“They were just starting to get a taste of what democracy was about, and watching what happened and knowing I had something to do with it was very rewarding,” Cornelison said. “I’m not being boastful, but I felt if I didn’t help that Iraqi army company out, then that town wouldn’t have had the security it needed.”

After redeploying to Fort Riley, Kan., home of the 1st Inf. Div., Cornelison received another rewarding experience.

Cornelison said he used the knowledge and experience gained from working with the Iraqi military to assist the “Devil” Brigade Transition Team mission.

Between 2007 and 2009, the Devil Brigade served as a training brigade for all MITT teams deploying to Iraq and Afghanistan.

“When I came back to Fort Riley, they started the training team mission and I fell right in with it,” Cornelison said. “At the time, I had the most recent experience, and for the first year or so, I had the most experience and probably had the best knowledge of what Soldiers could expect during deployment.”

After his mission changed again during OND, Cornelison said his job as Battle NCOIC is a necessity to the Soldiers at COS Warrior accomplishing their mission and returning home safely.

“I feel my brother has a lot of tactical knowledge from the initial invasion of Iraq,” said Cornelison. “I’m thankful and proud that (my brother) shares his experience, training, and leadership to deploying units. He inadvertently saves lives from him sharing that experience and knowledge.”

Some of his many responsibilities include tracking all the brigade elements leaving COS Warrior, collecting and organizing information, communicating with units and their headquarters, and tracking significant activities throughout 1st AATF’s area of responsibility.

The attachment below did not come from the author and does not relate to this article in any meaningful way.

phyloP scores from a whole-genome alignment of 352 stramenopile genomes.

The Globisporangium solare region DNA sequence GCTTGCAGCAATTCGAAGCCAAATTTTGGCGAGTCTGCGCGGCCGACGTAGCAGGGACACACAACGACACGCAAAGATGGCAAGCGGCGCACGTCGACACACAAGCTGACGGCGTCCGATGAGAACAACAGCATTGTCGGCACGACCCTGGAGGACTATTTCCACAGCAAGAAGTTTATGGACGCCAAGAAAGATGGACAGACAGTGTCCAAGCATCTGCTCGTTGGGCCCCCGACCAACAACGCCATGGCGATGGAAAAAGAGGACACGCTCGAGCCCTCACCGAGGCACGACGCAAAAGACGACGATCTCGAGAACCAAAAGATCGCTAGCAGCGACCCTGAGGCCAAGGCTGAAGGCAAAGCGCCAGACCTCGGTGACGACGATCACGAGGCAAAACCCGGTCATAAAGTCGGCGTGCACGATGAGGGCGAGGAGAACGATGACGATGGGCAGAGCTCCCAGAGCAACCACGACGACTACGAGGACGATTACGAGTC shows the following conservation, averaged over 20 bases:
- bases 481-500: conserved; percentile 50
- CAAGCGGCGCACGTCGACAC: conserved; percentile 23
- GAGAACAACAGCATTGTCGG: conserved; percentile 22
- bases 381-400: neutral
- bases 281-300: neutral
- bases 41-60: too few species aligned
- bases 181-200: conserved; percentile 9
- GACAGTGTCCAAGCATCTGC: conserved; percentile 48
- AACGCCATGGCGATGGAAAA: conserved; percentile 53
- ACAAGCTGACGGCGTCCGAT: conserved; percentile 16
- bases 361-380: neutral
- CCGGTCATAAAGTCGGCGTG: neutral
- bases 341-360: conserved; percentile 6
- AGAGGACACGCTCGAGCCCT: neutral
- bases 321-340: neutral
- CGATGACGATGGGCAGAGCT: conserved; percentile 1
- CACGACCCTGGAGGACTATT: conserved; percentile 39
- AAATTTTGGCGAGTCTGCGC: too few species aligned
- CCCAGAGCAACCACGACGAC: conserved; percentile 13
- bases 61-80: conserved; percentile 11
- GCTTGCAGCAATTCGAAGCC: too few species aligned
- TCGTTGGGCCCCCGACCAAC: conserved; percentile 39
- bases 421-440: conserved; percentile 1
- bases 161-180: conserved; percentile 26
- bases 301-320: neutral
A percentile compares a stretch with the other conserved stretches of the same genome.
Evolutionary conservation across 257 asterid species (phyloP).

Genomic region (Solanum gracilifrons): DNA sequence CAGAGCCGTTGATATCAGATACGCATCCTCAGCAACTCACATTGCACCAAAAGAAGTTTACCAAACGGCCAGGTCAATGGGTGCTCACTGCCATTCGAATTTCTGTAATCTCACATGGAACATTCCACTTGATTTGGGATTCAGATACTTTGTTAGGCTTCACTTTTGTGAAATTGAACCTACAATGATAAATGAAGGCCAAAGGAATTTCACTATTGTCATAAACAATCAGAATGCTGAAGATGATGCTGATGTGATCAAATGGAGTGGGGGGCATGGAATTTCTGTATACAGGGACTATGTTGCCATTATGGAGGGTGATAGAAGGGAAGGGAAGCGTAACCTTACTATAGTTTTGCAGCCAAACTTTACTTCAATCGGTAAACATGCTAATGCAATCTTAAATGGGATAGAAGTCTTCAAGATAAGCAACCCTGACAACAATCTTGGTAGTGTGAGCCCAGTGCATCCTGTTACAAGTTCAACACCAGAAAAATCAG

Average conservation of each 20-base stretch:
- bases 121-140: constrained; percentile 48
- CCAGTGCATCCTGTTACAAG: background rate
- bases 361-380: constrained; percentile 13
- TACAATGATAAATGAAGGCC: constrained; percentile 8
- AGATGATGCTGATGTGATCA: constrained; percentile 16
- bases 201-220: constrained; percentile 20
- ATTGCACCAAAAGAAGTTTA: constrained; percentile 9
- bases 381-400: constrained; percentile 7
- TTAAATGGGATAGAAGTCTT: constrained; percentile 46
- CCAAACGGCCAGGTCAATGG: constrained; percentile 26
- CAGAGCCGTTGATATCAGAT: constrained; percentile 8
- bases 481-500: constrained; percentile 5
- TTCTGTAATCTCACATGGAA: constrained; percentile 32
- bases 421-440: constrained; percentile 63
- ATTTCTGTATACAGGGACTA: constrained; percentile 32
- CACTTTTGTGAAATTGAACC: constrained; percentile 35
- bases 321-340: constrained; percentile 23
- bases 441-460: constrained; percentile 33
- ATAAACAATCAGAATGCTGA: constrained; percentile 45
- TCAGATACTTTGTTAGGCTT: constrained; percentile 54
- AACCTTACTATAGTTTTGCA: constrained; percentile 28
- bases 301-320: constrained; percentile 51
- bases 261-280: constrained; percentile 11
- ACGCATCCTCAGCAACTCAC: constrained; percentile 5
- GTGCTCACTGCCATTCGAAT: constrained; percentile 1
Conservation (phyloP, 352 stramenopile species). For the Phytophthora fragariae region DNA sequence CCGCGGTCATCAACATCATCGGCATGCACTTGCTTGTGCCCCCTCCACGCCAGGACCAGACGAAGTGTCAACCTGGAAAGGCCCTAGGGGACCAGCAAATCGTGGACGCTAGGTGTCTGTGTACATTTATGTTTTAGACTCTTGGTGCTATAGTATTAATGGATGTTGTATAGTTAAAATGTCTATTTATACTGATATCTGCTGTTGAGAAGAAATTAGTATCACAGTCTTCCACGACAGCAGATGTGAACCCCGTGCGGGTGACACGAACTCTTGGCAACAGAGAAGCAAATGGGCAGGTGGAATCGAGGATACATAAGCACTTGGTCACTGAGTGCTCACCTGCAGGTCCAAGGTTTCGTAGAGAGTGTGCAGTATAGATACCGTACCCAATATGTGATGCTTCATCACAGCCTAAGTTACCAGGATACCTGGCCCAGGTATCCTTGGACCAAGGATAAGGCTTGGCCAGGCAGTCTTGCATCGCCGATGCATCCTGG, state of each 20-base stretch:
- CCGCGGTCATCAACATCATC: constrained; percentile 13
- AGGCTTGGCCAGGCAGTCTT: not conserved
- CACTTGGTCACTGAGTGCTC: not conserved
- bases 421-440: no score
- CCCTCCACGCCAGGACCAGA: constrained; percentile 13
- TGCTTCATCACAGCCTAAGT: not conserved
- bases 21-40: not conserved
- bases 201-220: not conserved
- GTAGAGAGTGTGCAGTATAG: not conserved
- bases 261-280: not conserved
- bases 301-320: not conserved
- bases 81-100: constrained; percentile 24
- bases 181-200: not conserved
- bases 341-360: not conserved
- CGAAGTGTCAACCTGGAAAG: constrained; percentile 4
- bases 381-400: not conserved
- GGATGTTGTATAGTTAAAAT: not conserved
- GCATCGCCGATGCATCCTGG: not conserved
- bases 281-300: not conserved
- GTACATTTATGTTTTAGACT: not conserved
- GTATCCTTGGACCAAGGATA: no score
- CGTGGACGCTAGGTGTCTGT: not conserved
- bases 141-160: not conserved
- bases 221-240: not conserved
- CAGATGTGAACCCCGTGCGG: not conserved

With all his experience from previous deployments, Cornelison said he is able to see the big picture and be of better assistance to units at COS Warrior.

“I know from first-hand experience what they’re going through and the different threats they encounter, and I’m I going to do all I can to help them out in a quick manner,” Cornelison said. “If they’re attacked or have an emergency, someone has to pick up the radio when they call for help. That’s pretty important. You want the guy on the other end of the radio to be on his ‘A Game,’ paying attention and to know what they’re talking about.”

Cornelison said he continues to give his best to honor the service members who never made it home and encourages his Soldiers to do the same.

“I know first-hand the sacrifice people made over here and if not for myself and my unit, I want to do my best for them — for the guys that didn’t make it home,” Cornelison said. “I encourage the Soldiers here to gain experience and maintain a sense of pride in their unit for what we’re doing as a whole.”

“Have pride in being a Soldier, do your best and believe it will be enough to make even the smallest difference,” he added.

(Editor’s Note: This is a Hawaii Army Weekly web exclusive.)


Category: Deployed Forces, News